Too big - Sizeism

Sizeism is defined as prejudice or discrimination based on a person’s size. Though sizeism typically focuses on those bigger in size, the term can include anyone of an “abnormal” body size. The issue manifests itself in media, public spaces, stores and even at the University of Georgia.

“Across campus, when we look at sorority or fraternity life, most of those people fit a certain image,” said Bernard Green, a second-year doctoral student in the College Student Affairs and Administration program, from Tifton, Georgia. “It can be something as simple as attire for a certain organization. Uniforms might only go up to a certain size or depending on your body type, it might be very uncomfortable for you.”

Similar to how people experience racism, sexism or any other oppression, fat-bodied people (Green’s term) are punished for simply being the way they are. Like Green said, fat-bodied people are not afforded the opportunities that slim people have.

In the classroom or in many other spaces across campus, fat-bodied people are not provided seating and/or spaces that accommodate their size. Though this issue is mostly seen in older buildings across campus, it is still a justifiable concern.

There is also the issue of representation of fat-bodied people across campus.

“If you look at the website for Ramsey, which is the wellness facility here on campus, and if you look at their social media, they don’t have anybody that is fat-bodied.”

Lack of representation can also be seen in the type of student leaders who are prominent on campus and people that hold positions of power on campus.

Fat-bodied people are not only discriminated against when it comes to accessibility in society, but also in terms of employment. Fat-bodied people can be viewed as lazy or less competent in the workplace and this can result in lower pay and/or lack of promotion, according to the National Institute of Health.

Many people also like to make the argument that being fat is unhealthy, but this not always the case. While there is often a correlation between being overweight and unhealthy, there are many other factors that can contribute to a person’s disease risk including family history. Therefore, being overweight does not necessarily mean being unhealthy.

While media is starting to include people of all sizes, the trend for "fat acceptance" had lead to people bashing those who are skinny. Skinny-shaming is still a form of body-shaming, even though being fit is considered beautiful.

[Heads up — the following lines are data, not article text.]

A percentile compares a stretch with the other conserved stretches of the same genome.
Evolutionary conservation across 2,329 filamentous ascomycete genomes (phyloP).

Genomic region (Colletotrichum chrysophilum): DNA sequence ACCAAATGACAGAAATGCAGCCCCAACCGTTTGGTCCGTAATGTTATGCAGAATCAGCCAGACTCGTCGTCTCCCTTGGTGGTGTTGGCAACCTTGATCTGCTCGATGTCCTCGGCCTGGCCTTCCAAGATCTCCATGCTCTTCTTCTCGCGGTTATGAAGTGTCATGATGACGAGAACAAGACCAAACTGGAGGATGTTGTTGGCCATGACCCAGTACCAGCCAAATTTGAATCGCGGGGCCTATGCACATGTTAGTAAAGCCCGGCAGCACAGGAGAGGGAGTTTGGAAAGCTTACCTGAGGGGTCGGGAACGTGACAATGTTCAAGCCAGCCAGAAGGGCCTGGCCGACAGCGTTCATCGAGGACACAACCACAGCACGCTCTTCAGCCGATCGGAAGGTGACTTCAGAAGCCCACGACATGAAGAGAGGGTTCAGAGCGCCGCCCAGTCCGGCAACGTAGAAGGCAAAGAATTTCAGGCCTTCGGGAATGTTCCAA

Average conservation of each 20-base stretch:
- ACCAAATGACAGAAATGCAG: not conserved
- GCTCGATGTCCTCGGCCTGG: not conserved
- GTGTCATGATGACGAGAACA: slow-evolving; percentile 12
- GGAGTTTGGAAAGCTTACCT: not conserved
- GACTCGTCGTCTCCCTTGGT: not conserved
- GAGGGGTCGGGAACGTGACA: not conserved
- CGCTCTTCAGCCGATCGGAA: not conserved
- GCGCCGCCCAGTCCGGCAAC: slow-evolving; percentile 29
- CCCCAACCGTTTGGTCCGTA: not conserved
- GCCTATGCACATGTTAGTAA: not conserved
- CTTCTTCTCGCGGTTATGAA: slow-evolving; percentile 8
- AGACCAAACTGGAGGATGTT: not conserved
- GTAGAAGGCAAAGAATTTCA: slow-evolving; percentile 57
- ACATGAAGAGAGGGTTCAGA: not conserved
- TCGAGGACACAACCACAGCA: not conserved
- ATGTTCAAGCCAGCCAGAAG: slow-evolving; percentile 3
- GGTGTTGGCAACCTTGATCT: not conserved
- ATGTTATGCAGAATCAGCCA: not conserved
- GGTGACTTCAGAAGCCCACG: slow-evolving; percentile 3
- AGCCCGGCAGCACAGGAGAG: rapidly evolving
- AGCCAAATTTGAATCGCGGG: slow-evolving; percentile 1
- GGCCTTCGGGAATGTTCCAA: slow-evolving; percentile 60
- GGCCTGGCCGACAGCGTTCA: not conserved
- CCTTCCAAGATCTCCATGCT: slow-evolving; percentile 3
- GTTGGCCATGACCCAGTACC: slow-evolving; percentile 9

Sizeism, like many other forms of oppression, presents intersectionalities. Green details how fat discrimination is present in his intersecting identity as a gay black man.  

“Fat oppression is probably as big of an issue in the gay community as racism – Maybe more so with gay men. You have to be a certain size to be seen as attractive. Even in the media when we talk about gay men, most gay men are very [traditionally] attractive and represent a higher social class which is not indicative of all gay men. So that hits home with me.”

Sizeism can be tied to many identities. The only problem is that sizeism is a silent identity – an identity that is not typically recognized. Though fat-bodied people are seen as fat-bodied, the discrimination they face because of their identity is not often discussed.

To prevent sizeism from becoming an institutionalized oppression as we move through a more image-based society, we should have more laws to protect people of all sizes, since sizeism can dictate whether or not a person gets a job, a promotion or is paid what they deserve.

Just as the Disability Act of 1990 protected those with disabilities, new legislation should be introduced to protect people of sizes. Sizeism should have no bearing on public accessibility.

If the issue of sizeism is seen more as a direct discrimination, rather than just simple body-shaming, we will see a shift in the favor of fat-bodied people. Though the issue can be seen as trivial, its effects on those who hold the identity can be very limiting.

As we navigate sizeism in our society, we must re-educate the public about health as it pertains to fat-bodied people. Being of a larger size does not always mean you are unhealthy, and the misconception and others contributes to sizeism. We must not let incorrect facts dictate our society and dictate the lives of fat-bodied people.

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